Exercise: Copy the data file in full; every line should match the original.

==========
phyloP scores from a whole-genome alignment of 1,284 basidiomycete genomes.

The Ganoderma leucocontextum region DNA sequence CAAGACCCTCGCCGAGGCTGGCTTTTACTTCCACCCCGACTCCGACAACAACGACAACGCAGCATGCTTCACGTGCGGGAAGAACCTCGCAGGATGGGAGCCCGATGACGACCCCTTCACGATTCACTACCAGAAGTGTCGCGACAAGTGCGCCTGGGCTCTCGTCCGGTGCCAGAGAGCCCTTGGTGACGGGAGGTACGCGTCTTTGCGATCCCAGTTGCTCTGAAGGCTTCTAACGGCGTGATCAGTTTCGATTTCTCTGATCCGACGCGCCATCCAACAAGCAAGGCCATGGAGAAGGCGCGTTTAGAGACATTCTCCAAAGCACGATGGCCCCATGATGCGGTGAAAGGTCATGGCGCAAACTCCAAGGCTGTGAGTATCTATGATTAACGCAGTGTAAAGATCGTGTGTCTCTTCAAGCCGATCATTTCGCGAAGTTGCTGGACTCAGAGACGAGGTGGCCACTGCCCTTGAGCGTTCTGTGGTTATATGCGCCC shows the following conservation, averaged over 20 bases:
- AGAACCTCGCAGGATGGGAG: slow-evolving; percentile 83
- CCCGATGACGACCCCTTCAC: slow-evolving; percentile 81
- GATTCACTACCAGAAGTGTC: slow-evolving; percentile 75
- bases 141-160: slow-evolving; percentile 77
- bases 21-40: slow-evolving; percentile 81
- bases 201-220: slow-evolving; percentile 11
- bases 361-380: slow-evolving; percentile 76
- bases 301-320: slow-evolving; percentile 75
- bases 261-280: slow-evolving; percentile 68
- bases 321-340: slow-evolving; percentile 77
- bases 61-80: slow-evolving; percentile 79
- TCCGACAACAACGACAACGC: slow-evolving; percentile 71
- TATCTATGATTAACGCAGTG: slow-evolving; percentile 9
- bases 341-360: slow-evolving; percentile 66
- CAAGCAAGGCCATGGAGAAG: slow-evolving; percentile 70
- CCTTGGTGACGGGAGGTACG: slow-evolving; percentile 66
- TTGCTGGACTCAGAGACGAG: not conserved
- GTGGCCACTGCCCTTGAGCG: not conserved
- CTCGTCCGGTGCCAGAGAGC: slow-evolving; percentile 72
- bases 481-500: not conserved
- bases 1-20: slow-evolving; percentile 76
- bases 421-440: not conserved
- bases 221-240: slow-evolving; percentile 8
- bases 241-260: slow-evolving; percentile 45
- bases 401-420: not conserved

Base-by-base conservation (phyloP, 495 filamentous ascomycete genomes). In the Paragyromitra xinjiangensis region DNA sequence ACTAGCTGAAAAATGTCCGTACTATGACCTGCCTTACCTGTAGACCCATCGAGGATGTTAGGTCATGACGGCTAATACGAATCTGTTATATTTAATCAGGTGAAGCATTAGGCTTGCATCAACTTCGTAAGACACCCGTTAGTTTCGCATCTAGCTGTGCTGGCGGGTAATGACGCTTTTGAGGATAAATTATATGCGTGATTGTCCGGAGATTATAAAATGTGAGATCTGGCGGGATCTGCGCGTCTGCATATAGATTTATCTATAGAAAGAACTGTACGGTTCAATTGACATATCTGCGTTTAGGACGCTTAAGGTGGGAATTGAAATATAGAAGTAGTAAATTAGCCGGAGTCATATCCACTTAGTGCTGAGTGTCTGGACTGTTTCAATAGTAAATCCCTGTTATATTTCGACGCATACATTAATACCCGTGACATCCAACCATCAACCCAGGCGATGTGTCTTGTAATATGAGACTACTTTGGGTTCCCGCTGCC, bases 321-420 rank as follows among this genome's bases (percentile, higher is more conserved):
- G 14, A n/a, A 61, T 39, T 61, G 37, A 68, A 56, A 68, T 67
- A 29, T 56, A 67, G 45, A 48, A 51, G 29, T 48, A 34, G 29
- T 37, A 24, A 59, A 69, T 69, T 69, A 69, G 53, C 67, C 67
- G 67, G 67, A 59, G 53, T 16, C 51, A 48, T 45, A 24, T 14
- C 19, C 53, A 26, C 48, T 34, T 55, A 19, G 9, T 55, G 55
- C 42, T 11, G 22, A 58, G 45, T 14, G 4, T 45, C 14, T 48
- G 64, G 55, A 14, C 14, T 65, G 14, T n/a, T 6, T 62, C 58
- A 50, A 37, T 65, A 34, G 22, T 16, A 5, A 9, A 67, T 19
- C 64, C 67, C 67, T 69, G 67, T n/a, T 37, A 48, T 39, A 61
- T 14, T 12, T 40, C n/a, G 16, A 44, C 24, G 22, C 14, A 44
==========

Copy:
phyloP scores from a whole-genome alignment of 1,284 basidiomycete genomes.

The Ganoderma leucocontextum region DNA sequence CAAGACCCTCGCCGAGGCTGGCTTTTACTTCCACCCCGACTCCGACAACAACGACAACGCAGCATGCTTCACGTGCGGGAAGAACCTCGCAGGATGGGAGCCCGATGACGACCCCTTCACGATTCACTACCAGAAGTGTCGCGACAAGTGCGCCTGGGCTCTCGTCCGGTGCCAGAGAGCCCTTGGTGACGGGAGGTACGCGTCTTTGCGATCCCAGTTGCTCTGAAGGCTTCTAACGGCGTGATCAGTTTCGATTTCTCTGATCCGACGCGCCATCCAACAAGCAAGGCCATGGAGAAGGCGCGTTTAGAGACATTCTCCAAAGCACGATGGCCCCATGATGCGGTGAAAGGTCATGGCGCAAACTCCAAGGCTGTGAGTATCTATGATTAACGCAGTGTAAAGATCGTGTGTCTCTTCAAGCCGATCATTTCGCGAAGTTGCTGGACTCAGAGACGAGGTGGCCACTGCCCTTGAGCGTTCTGTGGTTATATGCGCCC shows the following conservation, averaged over 20 bases:
- AGAACCTCGCAGGATGGGAG: slow-evolving; percentile 83
- CCCGATGACGACCCCTTCAC: slow-evolving; percentile 81
- GATTCACTACCAGAAGTGTC: slow-evolving; percentile 75
- bases 141-160: slow-evolving; percentile 77
- bases 21-40: slow-evolving; percentile 81
- bases 201-220: slow-evolving; percentile 11
- bases 361-380: slow-evolving; percentile 76
- bases 301-320: slow-evolving; percentile 75
- bases 261-280: slow-evolving; percentile 68
- bases 321-340: slow-evolving; percentile 77
- bases 61-80: slow-evolving; percentile 79
- TCCGACAACAACGACAACGC: slow-evolving; percentile 71
- TATCTATGATTAACGCAGTG: slow-evolving; percentile 9
- bases 341-360: slow-evolving; percentile 66
- CAAGCAAGGCCATGGAGAAG: slow-evolving; percentile 70
- CCTTGGTGACGGGAGGTACG: slow-evolving; percentile 66
- TTGCTGGACTCAGAGACGAG: not conserved
- GTGGCCACTGCCCTTGAGCG: not conserved
- CTCGTCCGGTGCCAGAGAGC: slow-evolving; percentile 72
- bases 481-500: not conserved
- bases 1-20: slow-evolving; percentile 76
- bases 421-440: not conserved
- bases 221-240: slow-evolving; percentile 8
- bases 241-260: slow-evolving; percentile 45
- bases 401-420: not conserved

Base-by-base conservation (phyloP, 495 filamentous ascomycete genomes). In the Paragyromitra xinjiangensis region DNA sequence ACTAGCTGAAAAATGTCCGTACTATGACCTGCCTTACCTGTAGACCCATCGAGGATGTTAGGTCATGACGGCTAATACGAATCTGTTATATTTAATCAGGTGAAGCATTAGGCTTGCATCAACTTCGTAAGACACCCGTTAGTTTCGCATCTAGCTGTGCTGGCGGGTAATGACGCTTTTGAGGATAAATTATATGCGTGATTGTCCGGAGATTATAAAATGTGAGATCTGGCGGGATCTGCGCGTCTGCATATAGATTTATCTATAGAAAGAACTGTACGGTTCAATTGACATATCTGCGTTTAGGACGCTTAAGGTGGGAATTGAAATATAGAAGTAGTAAATTAGCCGGAGTCATATCCACTTAGTGCTGAGTGTCTGGACTGTTTCAATAGTAAATCCCTGTTATATTTCGACGCATACATTAATACCCGTGACATCCAACCATCAACCCAGGCGATGTGTCTTGTAATATGAGACTACTTTGGGTTCCCGCTGCC, bases 321-420 rank as follows among this genome's bases (percentile, higher is more conserved):
- G 14, A n/a, A 61, T 39, T 61, G 37, A 68, A 56, A 68, T 67
- A 29, T 56, A 67, G 45, A 48, A 51, G 29, T 48, A 34, G 29
- T 37, A 24, A 59, A 69, T 69, T 69, A 69, G 53, C 67, C 67
- G 67, G 67, A 59, G 53, T 16, C 51, A 48, T 45, A 24, T 14
- C 19, C 53, A 26, C 48, T 34, T 55, A 19, G 9, T 55, G 55
- C 42, T 11, G 22, A 58, G 45, T 14, G 4, T 45, C 14, T 48
- G 64, G 55, A 14, C 14, T 65, G 14, T n/a, T 6, T 62, C 58
- A 50, A 37, T 65, A 34, G 22, T 16, A 5, A 9, A 67, T 19
- C 64, C 67, C 67, T 69, G 67, T n/a, T 37, A 48, T 39, A 61
- T 14, T 12, T 40, C n/a, G 16, A 44, C 24, G 22, C 14, A 44